The usual red flags have begun to fly for HBO’s upcoming live-action adaptation of The Last Of Us, as series star Pedro Pascal has revealed that not only did he not engage with Naughty Dog’s original works, but that he also “wanted to create a healthy distance” between his depiction of protagonist Joel Miller and the character’s video game counterpart.
The Mandalorian star spoke to his upcoming role in The Last of Us during a recent interview with GQ given in promotion of his latest project, The Unbearable Weight of Massive Talent, wherein plays the part of a massive Nicolas Cage super-fan whose invitation of the actor his birthday sets the events of star’s parody-biography film in motion.
As the interview drew to a close, GQ contributor Jack King broached the subject of the upcoming video game series by noting “I am the biggest fan of The Last of Us,” to which Pascal replied, “Did you play the game? It’s so sad, I haven’t any skill [to play it].”
“And then it was only a matter of minutes before I had to hand it over to my nephew,” he recalled. “It really takes a specific kind of skill, and I don’t have it.”
Asked by King if he had watched his nephew “play through the whole thing,” Pascal then admitted, “I watched for as long as I was able to that day, and then I had to leave Florida. I found Joel so impressive — I found the whole of it such a visually impressive experience.”
“And then I got worried that I would want to imitate too much, which I think could be right in some circumstances, and then a mistake in others,” he added, moving to reflect on his process in approaching the character. “So I just wanted to create a healthy distance, and for that to be more in the hands of [show co-writer] Craig Mazin and [game writer and show co-writer] Neil Druckmann.”
Taking note of Pascal’s admission that HBO’s take on the series would be willingly separate from Naughty Dog’s original vision, King inquired as to “how close do you think the script sticks to the game,” prompting Pascal to return the standard entertainment industry answer regarding wildly unfaithful adaptations, “There’s a very, very creative way of honouring what’s important and also preserving what is iconic to the experience of the video game, and also [to include] things that you wouldn’t necessarily expect.”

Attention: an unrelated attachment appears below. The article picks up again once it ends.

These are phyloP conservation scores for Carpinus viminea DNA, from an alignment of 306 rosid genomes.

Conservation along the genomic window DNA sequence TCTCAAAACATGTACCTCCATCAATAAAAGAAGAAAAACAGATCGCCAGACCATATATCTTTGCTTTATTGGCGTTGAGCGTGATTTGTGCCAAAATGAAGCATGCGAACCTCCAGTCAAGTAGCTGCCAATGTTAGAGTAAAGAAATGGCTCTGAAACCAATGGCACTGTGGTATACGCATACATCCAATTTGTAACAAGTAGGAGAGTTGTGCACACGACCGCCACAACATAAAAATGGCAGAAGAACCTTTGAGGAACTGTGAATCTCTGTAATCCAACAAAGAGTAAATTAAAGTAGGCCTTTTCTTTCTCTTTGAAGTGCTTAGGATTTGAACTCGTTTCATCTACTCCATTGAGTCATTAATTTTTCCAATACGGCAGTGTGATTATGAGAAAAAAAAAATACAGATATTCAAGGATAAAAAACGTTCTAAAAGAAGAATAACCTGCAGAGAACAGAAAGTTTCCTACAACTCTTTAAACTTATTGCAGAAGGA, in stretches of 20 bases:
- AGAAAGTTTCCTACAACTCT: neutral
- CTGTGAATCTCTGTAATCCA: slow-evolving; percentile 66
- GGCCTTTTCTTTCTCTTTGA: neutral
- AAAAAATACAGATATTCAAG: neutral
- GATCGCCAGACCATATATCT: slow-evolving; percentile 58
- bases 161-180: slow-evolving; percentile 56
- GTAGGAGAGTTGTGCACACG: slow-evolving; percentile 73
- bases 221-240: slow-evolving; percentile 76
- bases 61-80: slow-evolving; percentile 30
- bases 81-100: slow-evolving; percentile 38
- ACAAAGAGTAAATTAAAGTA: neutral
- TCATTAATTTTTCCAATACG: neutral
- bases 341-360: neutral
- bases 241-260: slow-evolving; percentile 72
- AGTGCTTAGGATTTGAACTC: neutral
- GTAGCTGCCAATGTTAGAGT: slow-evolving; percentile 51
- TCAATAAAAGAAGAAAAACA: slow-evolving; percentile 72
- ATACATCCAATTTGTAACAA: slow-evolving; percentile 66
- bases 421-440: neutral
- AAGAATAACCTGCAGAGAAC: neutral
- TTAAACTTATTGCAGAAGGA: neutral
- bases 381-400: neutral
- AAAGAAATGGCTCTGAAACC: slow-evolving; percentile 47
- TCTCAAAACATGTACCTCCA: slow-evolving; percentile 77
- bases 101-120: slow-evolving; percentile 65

“And then directions that you would expect it to go, and it might not… they’re doing some really smart things, is all I can say,” he continued. “It’s similar to the way Jon Favreau and Dave Filoni treat The Mandalorian, in how [Mazin and Druckmann] are treating The Last of Us — it’s in good hands because they love it so much.”
“Well, clearly Neil created the video game, but Craig loves it so much,” the actor concluded. “So it really is made for the people that love it. And there’s some very intense storytelling for people who might be less familiar.”
With similar answers being given in response to similar questions in the lead-up to such source material-bastardizing live-action productions as Paramount Plus’ Halo, Netflix’s Cowboy Bebop, and even Amazon’s Wheel of Time, fans of Joel and Ellie’s quest for survival amongst the Infected may be the next to have the stories and characters they love destroyed in a shallow attempt to reach a ‘wider audience’.
HBO’s The Last Of Us is currently set to premiere sometime in 2023.
What do you make of Pascal’s insight into his portrayal of Joel Miller? Let us know your thoughts on social media or in the comments down below!